Summary: Family Money Matters
Family 101 (Part 4)
There was once a rich man who had a manager. He got reports that the manager had been taking advantage of his position by running up huge personal expenses.
—Luke 16:1 Message
Running a family is like managing a business. You are managing your own company!
Companies fold from poor management. If you knew that your job depended upon management’s making of good decisions, would you appreciate them overspending and endangering your job?
Your family can fold from poor money management. Get serious about how well you are managing your family’s finances, and God will prosper you.
Ten Principles of Good Money Management
1. The tithe is the Lord’s (Lev. 27:30). Put God first. Return His tenth on the first day of the week (1 Cor. 16: 1) to His house. He will bless you in unexplainable ways and protect your source of income.
2. Pay yourself second. Putting 10 percent into an emergency fund of three months salary is your first management goal. Chinese save up to 31–57 percent of their income, while Americans save -2 percent!
3. Calculate your worth. How much are you worth? What cash do you have in forgotten funds, cash-value insurance, paid-for items, property, etc.? You may already be able to raise your emergency fund just by items you already have.
4. Clean out the clutter. If you are a pack rat, it is costing you money to store and maintain items you will never use. Sell it all or give it away, and put any revenue in your emergency fund.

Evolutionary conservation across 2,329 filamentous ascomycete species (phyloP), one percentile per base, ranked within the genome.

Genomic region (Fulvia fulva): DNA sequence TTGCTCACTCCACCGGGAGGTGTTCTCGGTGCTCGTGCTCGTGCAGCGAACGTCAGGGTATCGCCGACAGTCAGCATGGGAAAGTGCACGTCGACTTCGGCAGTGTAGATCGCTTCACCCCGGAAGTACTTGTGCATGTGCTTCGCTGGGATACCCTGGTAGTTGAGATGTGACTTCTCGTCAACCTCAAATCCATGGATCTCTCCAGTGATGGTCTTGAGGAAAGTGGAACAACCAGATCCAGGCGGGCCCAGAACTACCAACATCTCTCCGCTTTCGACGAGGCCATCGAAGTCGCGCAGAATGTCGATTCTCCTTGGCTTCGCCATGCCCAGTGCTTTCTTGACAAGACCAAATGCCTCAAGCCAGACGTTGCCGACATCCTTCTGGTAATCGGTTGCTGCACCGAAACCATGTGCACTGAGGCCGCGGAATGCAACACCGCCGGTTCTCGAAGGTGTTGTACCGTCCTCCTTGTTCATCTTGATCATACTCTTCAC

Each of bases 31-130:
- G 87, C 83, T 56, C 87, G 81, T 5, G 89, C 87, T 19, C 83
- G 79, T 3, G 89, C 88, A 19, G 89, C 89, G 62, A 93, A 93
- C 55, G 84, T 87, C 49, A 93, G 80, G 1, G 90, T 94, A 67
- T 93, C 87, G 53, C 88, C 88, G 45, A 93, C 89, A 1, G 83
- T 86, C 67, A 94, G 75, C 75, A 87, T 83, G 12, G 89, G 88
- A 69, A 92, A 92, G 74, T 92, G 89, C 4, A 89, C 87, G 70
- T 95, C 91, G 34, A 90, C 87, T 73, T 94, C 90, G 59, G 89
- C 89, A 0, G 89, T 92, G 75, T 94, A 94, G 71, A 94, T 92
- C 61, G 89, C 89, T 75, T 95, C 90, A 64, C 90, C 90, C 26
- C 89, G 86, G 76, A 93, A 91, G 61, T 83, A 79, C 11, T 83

5. Maintain and repair your possessions. Keep your house, tools, and equipment in A-1 condition. Possessions that deteriorate cost thousands to replace. Keep your home where it could be put on the market tomorrow. Organize tools, closets, and shelves so that you can find things and not be forced to buy more of the same.
6. Restore your credit. Bring your credit score up to 690–720. Pay all unpaid bills and claims against you by calling the creditors and arranging payment terms. Offer to give back items!
7. Have insurance. Have at least minimal health, auto, home, and life insurance.
8. Get training. More training in practical skills makes you more valuable (computer, mechanical, bookkeeping, lawn care, antiques, etc.).
9. Reduce or eliminate unnecessary expenses. Look at where your money goes each month. Make a 10 percent cut in each category, or remove a category altogether. Refuse to live on anything over 80 percent of your income.
10. Remove debt. Get aggressive about systematic debt removal.
Marriage and Money
1. Two are better than one. Both opinions count equally in purchases and management decisions. Agree on spending and debt. Stay together in success or difficulty. Use your talents to make up for your partner’s weaknesses.
2. Keep it simple. Use the envelope method for spending (placing designated amounts of money in separate envelopes to cover monthly expenses), and stay away from anything you don’t understand.
3. Consider the cost of two jobs. Be sure you analyze the cost of both parents working: cars, wardrobes, child care, eating out, lawn care, home maintenance, etc.
4. Communicate about finances. Give a clear picture to your spouse so that purchases and direction stay in budget. Before marriage, be up-front about prior obligations (debt, child support, alimony, etc.).
5. Trust each other. Make no preparation for divorce by having separate accounts and prenuptial agreements.